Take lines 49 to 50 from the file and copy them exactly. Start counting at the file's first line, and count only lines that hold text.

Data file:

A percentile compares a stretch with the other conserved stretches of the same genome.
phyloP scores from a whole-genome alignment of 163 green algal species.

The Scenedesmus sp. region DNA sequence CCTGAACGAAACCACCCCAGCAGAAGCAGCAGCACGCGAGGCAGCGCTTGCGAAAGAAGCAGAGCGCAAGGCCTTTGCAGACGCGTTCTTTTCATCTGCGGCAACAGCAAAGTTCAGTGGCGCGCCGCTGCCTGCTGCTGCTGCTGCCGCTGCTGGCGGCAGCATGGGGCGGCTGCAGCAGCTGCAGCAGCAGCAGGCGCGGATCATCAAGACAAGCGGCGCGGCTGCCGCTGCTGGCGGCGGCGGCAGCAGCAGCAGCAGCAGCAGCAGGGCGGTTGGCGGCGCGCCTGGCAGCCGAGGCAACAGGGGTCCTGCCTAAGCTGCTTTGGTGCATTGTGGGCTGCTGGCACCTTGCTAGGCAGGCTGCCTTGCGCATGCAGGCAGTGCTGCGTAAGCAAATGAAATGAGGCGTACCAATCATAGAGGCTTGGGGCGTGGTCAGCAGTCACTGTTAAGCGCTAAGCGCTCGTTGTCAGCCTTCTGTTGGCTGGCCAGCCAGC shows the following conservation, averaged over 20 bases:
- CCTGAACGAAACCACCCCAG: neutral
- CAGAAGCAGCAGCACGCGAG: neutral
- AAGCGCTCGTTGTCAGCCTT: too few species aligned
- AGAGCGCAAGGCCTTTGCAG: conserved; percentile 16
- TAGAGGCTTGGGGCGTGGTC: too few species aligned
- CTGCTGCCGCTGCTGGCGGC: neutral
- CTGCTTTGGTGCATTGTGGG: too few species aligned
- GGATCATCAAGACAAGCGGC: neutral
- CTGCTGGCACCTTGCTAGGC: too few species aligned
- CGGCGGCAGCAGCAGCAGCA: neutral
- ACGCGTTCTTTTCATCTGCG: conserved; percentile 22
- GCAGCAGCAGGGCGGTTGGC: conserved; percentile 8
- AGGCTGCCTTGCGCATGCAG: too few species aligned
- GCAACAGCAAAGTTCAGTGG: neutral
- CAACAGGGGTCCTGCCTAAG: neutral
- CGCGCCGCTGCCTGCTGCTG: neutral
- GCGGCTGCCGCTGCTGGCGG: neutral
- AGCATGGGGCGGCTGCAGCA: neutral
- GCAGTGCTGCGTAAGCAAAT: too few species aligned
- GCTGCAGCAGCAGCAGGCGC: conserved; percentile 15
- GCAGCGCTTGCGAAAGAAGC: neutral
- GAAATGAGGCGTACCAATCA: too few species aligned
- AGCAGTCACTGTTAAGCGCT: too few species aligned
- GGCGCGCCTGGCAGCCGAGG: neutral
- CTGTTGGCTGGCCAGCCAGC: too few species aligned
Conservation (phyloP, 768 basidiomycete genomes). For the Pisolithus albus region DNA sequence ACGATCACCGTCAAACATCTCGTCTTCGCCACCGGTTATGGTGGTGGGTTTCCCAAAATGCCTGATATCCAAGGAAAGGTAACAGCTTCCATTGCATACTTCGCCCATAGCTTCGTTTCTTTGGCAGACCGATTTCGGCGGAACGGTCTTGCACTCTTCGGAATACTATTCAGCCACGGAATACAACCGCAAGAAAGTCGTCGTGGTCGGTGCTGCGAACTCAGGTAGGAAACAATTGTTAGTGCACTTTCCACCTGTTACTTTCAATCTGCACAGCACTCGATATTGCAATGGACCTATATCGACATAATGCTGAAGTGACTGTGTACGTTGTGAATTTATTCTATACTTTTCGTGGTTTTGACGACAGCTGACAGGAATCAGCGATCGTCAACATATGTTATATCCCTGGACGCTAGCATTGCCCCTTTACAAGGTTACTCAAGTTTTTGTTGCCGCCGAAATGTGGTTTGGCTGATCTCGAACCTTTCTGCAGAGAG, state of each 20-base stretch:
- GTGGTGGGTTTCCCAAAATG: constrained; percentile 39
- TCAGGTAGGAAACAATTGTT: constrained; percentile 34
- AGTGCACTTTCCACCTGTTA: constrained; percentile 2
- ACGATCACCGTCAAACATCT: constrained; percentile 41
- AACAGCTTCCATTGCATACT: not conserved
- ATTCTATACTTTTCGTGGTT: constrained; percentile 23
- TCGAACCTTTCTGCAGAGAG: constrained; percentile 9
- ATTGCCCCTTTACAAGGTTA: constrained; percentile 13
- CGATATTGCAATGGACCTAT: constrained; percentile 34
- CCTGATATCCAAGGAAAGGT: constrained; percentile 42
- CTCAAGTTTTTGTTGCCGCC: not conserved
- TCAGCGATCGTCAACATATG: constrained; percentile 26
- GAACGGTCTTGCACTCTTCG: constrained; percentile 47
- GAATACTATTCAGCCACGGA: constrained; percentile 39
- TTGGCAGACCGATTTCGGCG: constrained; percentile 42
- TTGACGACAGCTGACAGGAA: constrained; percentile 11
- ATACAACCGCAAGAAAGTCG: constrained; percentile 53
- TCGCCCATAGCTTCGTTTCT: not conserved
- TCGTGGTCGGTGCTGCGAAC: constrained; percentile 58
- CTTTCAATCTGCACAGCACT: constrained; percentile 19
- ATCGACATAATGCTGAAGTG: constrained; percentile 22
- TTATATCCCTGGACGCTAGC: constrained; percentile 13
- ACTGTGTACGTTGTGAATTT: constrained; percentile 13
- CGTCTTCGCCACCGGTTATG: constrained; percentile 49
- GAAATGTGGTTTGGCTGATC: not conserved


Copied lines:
- CTTTCAATCTGCACAGCACT: constrained; percentile 19
- ATCGACATAATGCTGAAGTG: constrained; percentile 22